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Exotic carbon microcrystals in meteoritic dust of the Chelyabinsk superbolide: experimental investigations and theoretical scenarios of their formation

Taskaev, Sergey ; Skokov, Konstantin P. ; Khovaylo, Vladimir ; Donner, Wolfgang ; Faske, Tom ; Dudorov, Alexander ; Gorkavyi, Nick ; Muratov, Dmitry S. ; Savosteenko, Galina ; Dyakonov, Alexander ; Baek, Woohyeon ; Kuklin, Artem ; Avramov, Pavel ; Gutfleisch, Oliver (2022)
Exotic carbon microcrystals in meteoritic dust of the Chelyabinsk superbolide: experimental investigations and theoretical scenarios of their formation.
In: The European Physical Journal Plus, 137 (5)
doi: 10.1140/epjp/s13360-022-02768-7
Article, Bibliographie

Abstract

When a space body enters Earth’s atmosphere, its surface is exposed to high pressure and temperatures. The airflow tears off small droplets from the meteoroid forming a cloud of meteorite dust. Can new materials be synthesized in these unique conditions (high temperature, pressure, gaseous atmosphere, catalysts)? As a rule, meteoritic dust dissipates in the atmosphere without a trace or is mixed with terrestrial soil. The Chelyabinsk superbolide, the biggest in the twenty-first century, which exploded on February 15, 2013 above snowy fields of the Southern Urals, was an exception. The unique carbon crystals with a size of several micrometers, which were not observed before, were found during an in-depth study of the meteoritic dust. In order to explain the experimental findings, a multiple twin growth mechanism for the formation of closed shell graphite microcrystals was proposed based on DFT and classical/ab initio MD simulations. It was found that among several possible embryo carbon nanoclusters, the C60 fullerene and polyhexacyclooctadecane –C18H12– may be the main suspects, responsible for the formation of the experimentally observed closed shell quasi-spherical and hexagonal rod graphite microcrystals.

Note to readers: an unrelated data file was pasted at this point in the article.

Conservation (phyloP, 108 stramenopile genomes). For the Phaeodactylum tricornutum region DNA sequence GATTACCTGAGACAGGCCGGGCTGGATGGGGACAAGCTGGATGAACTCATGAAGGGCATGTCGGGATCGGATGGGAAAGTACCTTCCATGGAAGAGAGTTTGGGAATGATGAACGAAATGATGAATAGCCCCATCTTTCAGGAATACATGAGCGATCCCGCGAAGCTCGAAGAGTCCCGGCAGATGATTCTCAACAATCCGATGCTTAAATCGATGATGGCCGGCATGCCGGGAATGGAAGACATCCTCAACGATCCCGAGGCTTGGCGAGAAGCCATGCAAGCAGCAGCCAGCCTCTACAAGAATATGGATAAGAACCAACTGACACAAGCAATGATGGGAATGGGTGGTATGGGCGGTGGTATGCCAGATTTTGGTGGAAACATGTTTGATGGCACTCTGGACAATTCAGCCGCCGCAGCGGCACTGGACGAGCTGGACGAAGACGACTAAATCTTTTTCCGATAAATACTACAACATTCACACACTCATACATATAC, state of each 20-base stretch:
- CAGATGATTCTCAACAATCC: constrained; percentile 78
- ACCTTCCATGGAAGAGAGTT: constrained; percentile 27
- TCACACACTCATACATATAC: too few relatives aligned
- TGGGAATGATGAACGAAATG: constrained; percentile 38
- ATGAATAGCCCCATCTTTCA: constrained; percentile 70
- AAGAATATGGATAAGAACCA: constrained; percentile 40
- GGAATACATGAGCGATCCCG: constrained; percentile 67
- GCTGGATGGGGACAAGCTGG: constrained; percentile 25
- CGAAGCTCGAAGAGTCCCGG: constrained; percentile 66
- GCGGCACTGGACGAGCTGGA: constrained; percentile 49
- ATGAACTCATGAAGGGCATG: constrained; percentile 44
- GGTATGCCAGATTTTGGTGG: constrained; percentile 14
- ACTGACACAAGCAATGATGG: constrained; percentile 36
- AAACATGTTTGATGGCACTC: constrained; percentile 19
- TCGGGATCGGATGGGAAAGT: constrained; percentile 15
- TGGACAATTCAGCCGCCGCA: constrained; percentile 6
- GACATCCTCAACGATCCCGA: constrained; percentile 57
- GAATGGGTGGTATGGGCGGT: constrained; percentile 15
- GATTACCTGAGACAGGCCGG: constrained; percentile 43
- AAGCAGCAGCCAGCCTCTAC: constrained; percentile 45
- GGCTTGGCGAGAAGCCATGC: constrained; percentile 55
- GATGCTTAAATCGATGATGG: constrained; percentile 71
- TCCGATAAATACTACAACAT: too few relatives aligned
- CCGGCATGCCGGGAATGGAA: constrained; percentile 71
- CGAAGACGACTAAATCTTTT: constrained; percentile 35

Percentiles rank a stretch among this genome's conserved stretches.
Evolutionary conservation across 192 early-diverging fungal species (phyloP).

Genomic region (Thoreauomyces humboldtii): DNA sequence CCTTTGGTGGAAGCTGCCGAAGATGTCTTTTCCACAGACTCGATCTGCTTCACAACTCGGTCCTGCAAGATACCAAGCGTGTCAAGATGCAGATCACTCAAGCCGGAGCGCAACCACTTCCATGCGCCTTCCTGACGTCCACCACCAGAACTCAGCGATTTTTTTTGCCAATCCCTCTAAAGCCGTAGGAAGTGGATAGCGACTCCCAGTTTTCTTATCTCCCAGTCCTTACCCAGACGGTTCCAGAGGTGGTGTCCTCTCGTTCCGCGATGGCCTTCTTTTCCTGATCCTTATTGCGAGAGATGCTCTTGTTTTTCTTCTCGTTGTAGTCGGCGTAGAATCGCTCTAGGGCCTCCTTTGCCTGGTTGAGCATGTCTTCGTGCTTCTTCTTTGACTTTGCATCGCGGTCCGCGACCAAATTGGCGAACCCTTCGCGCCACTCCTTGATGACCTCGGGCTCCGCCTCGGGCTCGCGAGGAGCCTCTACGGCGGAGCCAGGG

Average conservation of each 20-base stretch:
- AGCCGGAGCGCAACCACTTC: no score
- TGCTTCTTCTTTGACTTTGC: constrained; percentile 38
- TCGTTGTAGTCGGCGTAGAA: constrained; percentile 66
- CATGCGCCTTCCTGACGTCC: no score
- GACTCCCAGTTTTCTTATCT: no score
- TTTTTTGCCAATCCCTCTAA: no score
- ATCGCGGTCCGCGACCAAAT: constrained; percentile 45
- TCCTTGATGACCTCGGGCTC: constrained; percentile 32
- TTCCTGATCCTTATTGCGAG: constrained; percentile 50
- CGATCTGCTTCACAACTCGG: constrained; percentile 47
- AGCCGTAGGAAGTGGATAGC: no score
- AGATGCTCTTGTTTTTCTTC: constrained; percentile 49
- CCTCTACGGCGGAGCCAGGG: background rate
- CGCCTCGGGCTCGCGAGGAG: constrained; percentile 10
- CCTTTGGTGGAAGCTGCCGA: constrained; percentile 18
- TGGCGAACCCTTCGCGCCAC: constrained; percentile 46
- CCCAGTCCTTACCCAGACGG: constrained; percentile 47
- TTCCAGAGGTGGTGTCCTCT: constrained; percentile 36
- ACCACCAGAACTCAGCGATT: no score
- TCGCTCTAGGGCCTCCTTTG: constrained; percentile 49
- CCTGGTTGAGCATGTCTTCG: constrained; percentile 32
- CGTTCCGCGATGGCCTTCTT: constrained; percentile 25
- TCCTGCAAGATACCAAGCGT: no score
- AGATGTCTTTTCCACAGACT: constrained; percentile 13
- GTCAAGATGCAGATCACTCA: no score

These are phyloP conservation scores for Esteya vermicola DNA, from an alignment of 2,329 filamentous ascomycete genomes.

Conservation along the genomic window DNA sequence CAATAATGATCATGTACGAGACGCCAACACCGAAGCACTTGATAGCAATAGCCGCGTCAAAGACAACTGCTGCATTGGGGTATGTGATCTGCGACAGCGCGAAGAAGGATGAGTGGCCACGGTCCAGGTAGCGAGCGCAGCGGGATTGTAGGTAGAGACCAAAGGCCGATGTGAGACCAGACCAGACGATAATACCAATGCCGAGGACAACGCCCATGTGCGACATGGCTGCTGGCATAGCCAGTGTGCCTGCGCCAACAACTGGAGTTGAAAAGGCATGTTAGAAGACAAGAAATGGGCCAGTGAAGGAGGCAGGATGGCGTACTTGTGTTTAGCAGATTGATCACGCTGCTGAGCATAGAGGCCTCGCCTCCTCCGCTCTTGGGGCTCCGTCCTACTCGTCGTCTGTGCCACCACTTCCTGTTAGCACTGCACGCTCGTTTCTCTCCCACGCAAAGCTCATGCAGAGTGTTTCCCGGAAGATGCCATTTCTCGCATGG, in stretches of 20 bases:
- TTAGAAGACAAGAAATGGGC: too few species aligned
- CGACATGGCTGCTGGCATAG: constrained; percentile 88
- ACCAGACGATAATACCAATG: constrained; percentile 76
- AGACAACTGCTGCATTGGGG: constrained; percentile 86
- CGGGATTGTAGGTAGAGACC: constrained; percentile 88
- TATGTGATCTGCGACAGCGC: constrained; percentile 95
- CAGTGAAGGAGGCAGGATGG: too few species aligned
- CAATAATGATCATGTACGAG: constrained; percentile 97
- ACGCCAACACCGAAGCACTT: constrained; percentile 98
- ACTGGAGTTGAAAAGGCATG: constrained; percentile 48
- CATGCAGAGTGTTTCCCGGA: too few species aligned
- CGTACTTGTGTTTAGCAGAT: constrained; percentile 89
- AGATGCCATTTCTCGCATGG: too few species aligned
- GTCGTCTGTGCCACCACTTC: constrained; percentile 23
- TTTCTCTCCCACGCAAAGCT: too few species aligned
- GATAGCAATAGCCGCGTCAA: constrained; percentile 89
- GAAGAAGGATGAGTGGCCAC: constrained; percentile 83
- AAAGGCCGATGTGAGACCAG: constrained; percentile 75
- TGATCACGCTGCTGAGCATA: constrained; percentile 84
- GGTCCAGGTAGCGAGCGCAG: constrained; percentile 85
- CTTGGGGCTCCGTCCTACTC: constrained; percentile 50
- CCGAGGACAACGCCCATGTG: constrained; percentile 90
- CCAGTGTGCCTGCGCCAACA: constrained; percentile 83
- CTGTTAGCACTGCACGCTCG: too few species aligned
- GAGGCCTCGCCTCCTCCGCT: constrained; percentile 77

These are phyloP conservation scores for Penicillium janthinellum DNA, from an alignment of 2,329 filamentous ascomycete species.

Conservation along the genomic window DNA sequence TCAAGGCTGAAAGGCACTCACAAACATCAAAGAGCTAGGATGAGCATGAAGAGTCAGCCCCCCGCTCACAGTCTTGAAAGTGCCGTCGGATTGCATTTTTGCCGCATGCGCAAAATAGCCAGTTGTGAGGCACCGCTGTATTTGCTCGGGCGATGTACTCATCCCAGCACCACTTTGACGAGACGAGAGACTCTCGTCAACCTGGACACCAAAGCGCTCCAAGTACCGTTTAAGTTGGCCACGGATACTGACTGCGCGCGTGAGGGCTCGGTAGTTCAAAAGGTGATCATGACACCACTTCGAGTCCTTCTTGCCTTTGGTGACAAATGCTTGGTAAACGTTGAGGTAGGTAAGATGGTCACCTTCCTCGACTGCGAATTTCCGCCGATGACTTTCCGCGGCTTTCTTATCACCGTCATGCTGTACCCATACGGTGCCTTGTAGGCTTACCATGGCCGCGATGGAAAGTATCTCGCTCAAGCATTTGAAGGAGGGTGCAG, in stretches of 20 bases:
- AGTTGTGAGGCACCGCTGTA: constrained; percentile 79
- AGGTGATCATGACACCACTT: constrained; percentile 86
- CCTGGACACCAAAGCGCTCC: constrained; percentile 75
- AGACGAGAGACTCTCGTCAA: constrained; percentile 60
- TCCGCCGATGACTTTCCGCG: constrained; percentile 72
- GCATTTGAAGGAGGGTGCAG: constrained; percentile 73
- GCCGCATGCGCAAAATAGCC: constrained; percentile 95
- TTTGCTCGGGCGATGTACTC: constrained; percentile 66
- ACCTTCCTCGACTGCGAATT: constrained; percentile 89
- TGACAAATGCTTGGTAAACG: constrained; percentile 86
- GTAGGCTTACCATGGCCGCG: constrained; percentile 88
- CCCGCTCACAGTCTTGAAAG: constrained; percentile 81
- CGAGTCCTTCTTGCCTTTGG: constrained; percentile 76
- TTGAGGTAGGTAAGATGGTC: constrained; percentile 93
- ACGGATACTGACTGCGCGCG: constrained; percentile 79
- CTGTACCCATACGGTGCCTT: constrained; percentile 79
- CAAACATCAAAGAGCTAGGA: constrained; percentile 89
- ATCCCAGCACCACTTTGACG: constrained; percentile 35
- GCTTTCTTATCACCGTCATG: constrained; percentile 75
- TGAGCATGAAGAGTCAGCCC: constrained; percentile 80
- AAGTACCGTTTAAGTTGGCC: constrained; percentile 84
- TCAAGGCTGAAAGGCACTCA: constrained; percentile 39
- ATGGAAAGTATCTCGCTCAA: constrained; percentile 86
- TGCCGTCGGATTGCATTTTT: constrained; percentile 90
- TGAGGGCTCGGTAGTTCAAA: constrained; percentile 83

Item Type: Article
Erschienen: 2022
Creators: Taskaev, Sergey ; Skokov, Konstantin P. ; Khovaylo, Vladimir ; Donner, Wolfgang ; Faske, Tom ; Dudorov, Alexander ; Gorkavyi, Nick ; Muratov, Dmitry S. ; Savosteenko, Galina ; Dyakonov, Alexander ; Baek, Woohyeon ; Kuklin, Artem ; Avramov, Pavel ; Gutfleisch, Oliver
Type of entry: Bibliographie
Title: Exotic carbon microcrystals in meteoritic dust of the Chelyabinsk superbolide: experimental investigations and theoretical scenarios of their formation
Language: English
Date: 7 May 2022
Publisher: Springer
Journal or Publication Title: The European Physical Journal Plus
Volume of the journal: 137
Issue Number: 5
DOI: 10.1140/epjp/s13360-022-02768-7
Abstract:

When a space body enters Earth’s atmosphere, its surface is exposed to high pressure and temperatures. The airflow tears off small droplets from the meteoroid forming a cloud of meteorite dust. Can new materials be synthesized in these unique conditions (high temperature, pressure, gaseous atmosphere, catalysts)? As a rule, meteoritic dust dissipates in the atmosphere without a trace or is mixed with terrestrial soil. The Chelyabinsk superbolide, the biggest in the twenty-first century, which exploded on February 15, 2013 above snowy fields of the Southern Urals, was an exception. The unique carbon crystals with a size of several micrometers, which were not observed before, were found during an in-depth study of the meteoritic dust. In order to explain the experimental findings, a multiple twin growth mechanism for the formation of closed shell graphite microcrystals was proposed based on DFT and classical/ab initio MD simulations. It was found that among several possible embryo carbon nanoclusters, the C60 fullerene and polyhexacyclooctadecane –C18H12– may be the main suspects, responsible for the formation of the experimentally observed closed shell quasi-spherical and hexagonal rod graphite microcrystals.

Additional Information:

Paper No. 562

Divisions: 11 Department of Materials and Earth Sciences
11 Department of Materials and Earth Sciences > Material Science
11 Department of Materials and Earth Sciences > Material Science > Functional Materials
11 Department of Materials and Earth Sciences > Material Science > Structure Research
Date Deposited: 10 Aug 2022 07:26
Last Modified: 06 Oct 2022 08:23
PPN: 498052028
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